Piling On

Novell's OpenSUSE Version 11 is definitely stacked--maybe too much so for some

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Ubuntu 8.04 and Fedora 9 have made great strides in making desktop Linux more user-friendly and technologically advanced. With OpenSUSE 11, Novell Inc. can match them feature for feature.

Novell, Waltham, Mass., has added several features since version 10.3, notably the new Linux kernel 2.6.25, Xen 3.2 virtualization, windowing engine X.Org 7.3, GNOME version 2.22 and both versions 3.5.9 and version 4 of the KDE desktop manager. OpenSUSE 11 also includes a new package management system.

Novell is taking the everything-but-the-kitchen-sink approach with OpenSUSE 11, bundling all sorts of packages into the Live CD. There's no need to decide the desktop manager before downloading the Live CDand#8212;the 4.5-GB DVD includes GNOME, KDE and XFCE desktops. Novell does offer alternate Live CDs that have only GNOME or KDE and fewer packages for those users not willing to sit around waiting for a hefty download. The installer on the complete Live CD prompts to select the desktop manager of choice (or all).

A lot has already been written about the new installer, but it bears repeating: It's slick. The easy-to-follow installer simplifies the process. Other distributions have all developed installers that have minimal screens, straightforward language and helpful defaults, but Novell has outpaced them all in friendliness.

For the KDE desktop, there's the option to install either KDE 3.5 or the new KDE 4 (which we'd seen in Fedora 9). While KDE 4 is aesthetically pleasing, there are still some issues with the version, so reviewers looked at KDE 3.5 and GNOME.

After installation, which took about 45 minutes on the HP Compaq desktop's AMD Athlon 64 Processor 3800+ and 1 GB of RAM), OpenSUSE 11 opened up the GNOME 2.22 desktop. Novell changed GNOME's look to be closer to KDE. The tweaked GNOME is well-organized, with all the system configuration panels in one place and a launch panel similar to the one in KDE.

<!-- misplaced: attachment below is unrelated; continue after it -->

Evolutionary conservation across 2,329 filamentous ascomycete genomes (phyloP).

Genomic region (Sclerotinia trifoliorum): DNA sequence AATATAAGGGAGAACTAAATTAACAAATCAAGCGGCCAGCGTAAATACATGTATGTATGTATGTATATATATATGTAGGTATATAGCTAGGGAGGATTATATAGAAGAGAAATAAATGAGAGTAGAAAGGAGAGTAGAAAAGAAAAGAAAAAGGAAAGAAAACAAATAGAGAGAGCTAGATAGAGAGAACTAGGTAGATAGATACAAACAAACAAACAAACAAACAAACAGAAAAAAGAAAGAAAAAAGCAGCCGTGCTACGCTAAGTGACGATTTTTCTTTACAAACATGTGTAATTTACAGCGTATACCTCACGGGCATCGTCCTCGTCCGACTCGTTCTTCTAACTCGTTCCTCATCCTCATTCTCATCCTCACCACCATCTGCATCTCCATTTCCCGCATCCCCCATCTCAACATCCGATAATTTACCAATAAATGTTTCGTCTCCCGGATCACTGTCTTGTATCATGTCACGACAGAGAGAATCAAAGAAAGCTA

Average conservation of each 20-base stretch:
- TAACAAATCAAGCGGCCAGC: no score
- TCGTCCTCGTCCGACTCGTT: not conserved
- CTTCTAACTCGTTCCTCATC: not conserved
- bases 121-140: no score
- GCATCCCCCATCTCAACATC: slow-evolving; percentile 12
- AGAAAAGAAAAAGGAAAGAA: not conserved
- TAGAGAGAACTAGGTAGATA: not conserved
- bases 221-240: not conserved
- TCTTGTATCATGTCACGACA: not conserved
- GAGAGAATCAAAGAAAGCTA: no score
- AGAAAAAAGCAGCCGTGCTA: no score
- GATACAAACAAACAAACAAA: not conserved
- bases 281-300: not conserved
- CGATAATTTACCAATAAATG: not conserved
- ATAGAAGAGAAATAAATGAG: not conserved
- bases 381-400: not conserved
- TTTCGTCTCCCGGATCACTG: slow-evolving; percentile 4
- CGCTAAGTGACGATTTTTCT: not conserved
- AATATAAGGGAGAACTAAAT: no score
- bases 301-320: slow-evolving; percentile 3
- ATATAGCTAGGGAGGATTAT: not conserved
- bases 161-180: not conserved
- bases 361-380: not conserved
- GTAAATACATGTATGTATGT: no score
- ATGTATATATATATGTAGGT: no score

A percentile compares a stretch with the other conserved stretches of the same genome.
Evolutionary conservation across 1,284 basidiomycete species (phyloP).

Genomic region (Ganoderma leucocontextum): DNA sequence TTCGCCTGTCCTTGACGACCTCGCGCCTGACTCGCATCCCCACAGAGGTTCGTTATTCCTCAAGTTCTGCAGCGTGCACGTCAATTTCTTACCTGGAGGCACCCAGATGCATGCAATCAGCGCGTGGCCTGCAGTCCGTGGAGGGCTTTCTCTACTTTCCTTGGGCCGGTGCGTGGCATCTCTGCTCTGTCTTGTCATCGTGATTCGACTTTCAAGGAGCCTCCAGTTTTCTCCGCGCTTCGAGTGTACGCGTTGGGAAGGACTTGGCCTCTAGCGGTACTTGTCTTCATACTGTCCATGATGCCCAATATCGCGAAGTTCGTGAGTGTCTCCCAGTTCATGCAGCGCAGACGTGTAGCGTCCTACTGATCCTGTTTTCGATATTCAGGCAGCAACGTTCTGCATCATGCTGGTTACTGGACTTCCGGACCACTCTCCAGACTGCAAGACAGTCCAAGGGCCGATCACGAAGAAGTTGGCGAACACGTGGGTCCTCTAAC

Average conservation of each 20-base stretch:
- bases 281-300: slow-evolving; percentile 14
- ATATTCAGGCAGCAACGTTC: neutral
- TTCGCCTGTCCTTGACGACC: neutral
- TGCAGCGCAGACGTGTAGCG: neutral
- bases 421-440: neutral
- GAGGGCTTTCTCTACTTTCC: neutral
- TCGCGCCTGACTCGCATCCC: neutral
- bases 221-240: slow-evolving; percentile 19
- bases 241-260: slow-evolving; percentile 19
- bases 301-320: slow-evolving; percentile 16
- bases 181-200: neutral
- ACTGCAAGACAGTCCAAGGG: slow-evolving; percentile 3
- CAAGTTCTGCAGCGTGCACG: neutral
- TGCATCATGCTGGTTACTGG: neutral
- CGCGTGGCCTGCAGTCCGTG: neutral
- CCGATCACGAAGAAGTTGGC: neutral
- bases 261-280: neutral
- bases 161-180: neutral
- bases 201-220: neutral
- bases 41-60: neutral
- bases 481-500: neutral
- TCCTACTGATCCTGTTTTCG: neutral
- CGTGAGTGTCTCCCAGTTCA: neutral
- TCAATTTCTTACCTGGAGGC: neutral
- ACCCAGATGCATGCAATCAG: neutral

The tweaks Novell has made to OpenOffice.org are what differentiates it from the rest of the pack. Novell has integrated VBA into OpenOffice, a big plus for businesses switching from Microsoft Office to OpenOffice. Some of the changes have sped up application loading, made recovering documents more efficient, and the hardware doesn't slow down as much.

Considering all the interest in desktop virtualization, OpenSUSE 11 is well-positioned in that space. There are multiple VM options, from the Xen hypervisor and paravirtualized kernel, to Sun's VirtualBox software, and QEMU. The Microsoft hypercall adapter drivers fully support SUSE, so the Xen hypervisor can run fully accelerated on Microsoft's Hyper-V hypervisor on Windows Server 2008. It is also preconfigured with VMware's Open VM Tools and didn't require any extra work to run VMware Server or VMware Player.

The testing desktop had some problems with its Nvidia card under the beta and RC versions. The problem was eventually fixed by looking for the drivers separately. With the final release version, it still didn't look like OpenSUSE had a way to automatically grab nonfree drivers. The Zypper update utility had stability issues during the beta. While intended to significantly improve speed and stability for package management, there were still some problems in the RC version. On the other hand, the YaST panel was easy to use and simplifies customizing the distribution.

OpenSUSE is probably best for power users, those who can take advantage of the virtualization support and more experienced Linux users. But for those just looking for a simple desktop to use e-mail or listen to MP3s, OpenSUSE is probably overkill.

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